Reading, and thinking, about America

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Let us be lovers, we’ll marry our fortunes together
I’ve got some real estate here in my bag
So we bought a pack of cigarettes and Mrs. Wagner’s pies
And we walked off to look for America

— “America,” by Simon and Garfunkel 1968


I have been reading tomes about America lately. Recently I finished These Truths, Jill Lepore’s brilliant and sweeping history of this country released this fall. Lepore accomplishes what most would consider a nearly impossible task — telling this country’s history in a single, if hefty, volume.

Her account begins in 1492 and ends with the election of Donald Trump. As she points out, the American idea relies on the three concepts that Thomas Jefferson called “these truths,” which are political equality, our natural rights endowed by our creator, and the right of the people to self-governance.

Of course, in the beginning of our Republic, not all were created equal. A more accurate phrase would have been, “All white men are created equal.” Women did not receive the right to vote until the 20th century. Slaves, under the Constitution written and ratified in 1787, were counted as three-fifths of a person for the purpose of the required decennial census. Under law, in the states that allowed slavery, they were considered property. Native Americans were systematically moved out and wiped out, through weapons and disease.

Much of what Lepore describes in this history of our country is unpleasant, even despicable, from the genocide committed against Native Americans to the internment of Japanese-American citizens during World War II, to the lynching of blacks after the Civil War and continuing until the middle of the last century. But there are stories of great courage and perseverance. Frederick Douglass remains one of my heroes. A new biography of this freed slave and famed orator is on the to-read list.


Earlier this year, I plunged into American Creation by Joseph Ellis, which is comprised of a series of chapters describing the early years of the Republic, an episodic approach that greatly appeals to me.

During the last quarter of the 18th century, the men whose names remain familiar to us came together to make decisions that would shape the future of this young country — George Washington, James Madison, Thomas Jefferson and John Adams. Also participating were Alexander Hamilton, newly popular because of a recent Broadway musical, and Benjamin Franklin, best known to children for his kite-flying abilities.

Three major issues faced the founders after the British surrendered at Yorktown, the first time a colony had won its independence in the modern era. It was a victory against exceedingly long odds, what Washington called “a standing miracle.” Now this loose confederation of states had to figure out how to govern. It also had to decide how to deal with slavery and with Native Americans.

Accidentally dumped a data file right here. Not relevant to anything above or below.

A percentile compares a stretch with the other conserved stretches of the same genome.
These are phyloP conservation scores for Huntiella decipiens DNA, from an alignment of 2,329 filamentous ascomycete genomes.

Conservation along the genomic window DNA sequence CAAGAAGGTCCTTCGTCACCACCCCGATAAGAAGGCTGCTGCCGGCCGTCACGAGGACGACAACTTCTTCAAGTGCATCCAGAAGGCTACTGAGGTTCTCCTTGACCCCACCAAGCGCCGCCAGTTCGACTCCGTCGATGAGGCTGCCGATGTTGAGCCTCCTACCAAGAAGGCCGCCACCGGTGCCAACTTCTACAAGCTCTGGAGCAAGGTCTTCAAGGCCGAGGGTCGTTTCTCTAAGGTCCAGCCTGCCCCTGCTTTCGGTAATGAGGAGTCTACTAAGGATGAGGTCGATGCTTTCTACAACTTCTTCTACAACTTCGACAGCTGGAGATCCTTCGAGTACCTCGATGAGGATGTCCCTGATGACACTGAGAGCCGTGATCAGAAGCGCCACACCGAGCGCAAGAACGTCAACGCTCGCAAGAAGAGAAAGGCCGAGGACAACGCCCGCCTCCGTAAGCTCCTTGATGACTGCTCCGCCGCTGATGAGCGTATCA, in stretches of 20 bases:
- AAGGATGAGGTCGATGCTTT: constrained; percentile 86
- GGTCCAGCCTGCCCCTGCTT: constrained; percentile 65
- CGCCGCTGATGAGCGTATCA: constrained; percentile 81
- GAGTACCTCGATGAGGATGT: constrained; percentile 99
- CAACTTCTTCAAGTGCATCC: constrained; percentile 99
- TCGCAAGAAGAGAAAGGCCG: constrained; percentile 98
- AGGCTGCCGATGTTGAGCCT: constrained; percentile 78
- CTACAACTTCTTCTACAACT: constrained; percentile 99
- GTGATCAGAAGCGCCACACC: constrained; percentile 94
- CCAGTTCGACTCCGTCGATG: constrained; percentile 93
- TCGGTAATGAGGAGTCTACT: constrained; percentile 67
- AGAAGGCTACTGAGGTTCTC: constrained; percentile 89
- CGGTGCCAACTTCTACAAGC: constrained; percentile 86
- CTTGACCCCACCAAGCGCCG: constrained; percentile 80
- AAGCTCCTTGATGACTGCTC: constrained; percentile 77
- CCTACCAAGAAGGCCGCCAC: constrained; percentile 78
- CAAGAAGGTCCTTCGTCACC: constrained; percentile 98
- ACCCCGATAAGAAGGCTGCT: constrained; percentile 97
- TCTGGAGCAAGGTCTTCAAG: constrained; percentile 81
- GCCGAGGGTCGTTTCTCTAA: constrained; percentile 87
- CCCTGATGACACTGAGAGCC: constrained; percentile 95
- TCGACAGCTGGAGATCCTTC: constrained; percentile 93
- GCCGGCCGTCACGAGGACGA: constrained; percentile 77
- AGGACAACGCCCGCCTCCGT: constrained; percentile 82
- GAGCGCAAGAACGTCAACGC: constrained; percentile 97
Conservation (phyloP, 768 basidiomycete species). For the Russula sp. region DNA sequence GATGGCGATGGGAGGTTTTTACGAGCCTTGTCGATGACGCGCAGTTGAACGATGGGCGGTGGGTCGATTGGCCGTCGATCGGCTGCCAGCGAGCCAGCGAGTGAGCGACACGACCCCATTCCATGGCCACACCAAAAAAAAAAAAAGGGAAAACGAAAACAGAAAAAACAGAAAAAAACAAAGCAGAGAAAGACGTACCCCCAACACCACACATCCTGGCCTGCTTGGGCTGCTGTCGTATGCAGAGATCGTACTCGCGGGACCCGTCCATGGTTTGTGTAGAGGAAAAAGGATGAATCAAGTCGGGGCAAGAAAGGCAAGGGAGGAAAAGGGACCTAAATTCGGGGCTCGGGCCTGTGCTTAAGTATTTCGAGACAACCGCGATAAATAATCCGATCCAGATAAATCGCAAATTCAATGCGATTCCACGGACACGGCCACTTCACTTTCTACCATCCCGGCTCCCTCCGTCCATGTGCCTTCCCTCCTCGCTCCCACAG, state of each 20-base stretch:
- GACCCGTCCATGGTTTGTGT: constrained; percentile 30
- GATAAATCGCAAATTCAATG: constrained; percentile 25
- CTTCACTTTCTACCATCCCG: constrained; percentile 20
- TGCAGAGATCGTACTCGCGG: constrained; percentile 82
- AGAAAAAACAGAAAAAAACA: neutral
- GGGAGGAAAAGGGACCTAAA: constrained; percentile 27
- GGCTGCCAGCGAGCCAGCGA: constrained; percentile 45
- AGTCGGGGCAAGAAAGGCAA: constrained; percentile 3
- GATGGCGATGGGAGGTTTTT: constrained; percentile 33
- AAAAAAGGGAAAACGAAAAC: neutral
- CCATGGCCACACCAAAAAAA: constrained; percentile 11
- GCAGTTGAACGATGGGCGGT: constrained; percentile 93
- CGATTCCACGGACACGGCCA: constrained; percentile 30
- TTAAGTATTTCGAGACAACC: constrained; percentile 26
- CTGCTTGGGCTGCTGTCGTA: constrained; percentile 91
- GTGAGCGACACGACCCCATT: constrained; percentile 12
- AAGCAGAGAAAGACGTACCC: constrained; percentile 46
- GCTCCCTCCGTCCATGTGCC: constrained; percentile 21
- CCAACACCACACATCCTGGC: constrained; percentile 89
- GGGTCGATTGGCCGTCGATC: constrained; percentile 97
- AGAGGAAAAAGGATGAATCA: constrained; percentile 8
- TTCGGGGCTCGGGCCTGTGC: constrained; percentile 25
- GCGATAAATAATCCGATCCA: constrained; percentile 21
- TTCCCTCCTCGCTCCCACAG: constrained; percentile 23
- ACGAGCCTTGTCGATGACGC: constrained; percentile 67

As Ellis recounts, the founders succeeded in establishing a centralized government with three branches that has largely served us well in the two-plus centuries since. But the Treaty of Paris in 1783 ceded sovereignty to this new nation, essentially ignoring the Native Americans who had lived there for centuries, as if they were the interlopers, and not the European settlers. Westward migration would prove unstoppable, despite efforts of men such as Henry Knox, Washington’s Secretary of War, to adopt a more humane Indian policy. As Ellis writes, “Indian removal was the inevitable consequence of unbridled democracy in action.”

As far as slavery, Benjamin Franklin initiated the first open and recorded debate over the topic in U.S. history. He failed to prevail, of course. As Ellis writes, as a result, “the prospects for a sectional battle over the preservation of slavery appeared inevitable.”


As I devoured these books and others this year — God Save Texas, by Lawrence Wright; Mr. Adams’s Last Crusade: The Extraordinary Post-presidential Life of John Quincy Adams, by Joseph Wheelan; Grant, by Ron Chernow, Fear, by Bob Woodward and others — I recall the opening episode of Newsroom, starring Jeff Daniels. As he sits on a panel in a college auditorium, a former colleague and lover slipped into the back row holding a sign: America is Not The Greatest Country.

That almost feels like blasphemy. We are raised to believe this is the greatest country on Earth. Perhaps that is not the point, even as advocating “America First” and other nationalistic slogans are in vogue these days. Perhaps we should instead work toward answering this question: “How can we become a better country than we are today?”

One way is by attempting to understand our past. We ignore it at our peril. As Lepore writes, “The past is an inheritance, a gift and a burden. It can’t be shirked. There’s nothing for it but to get to know it.”

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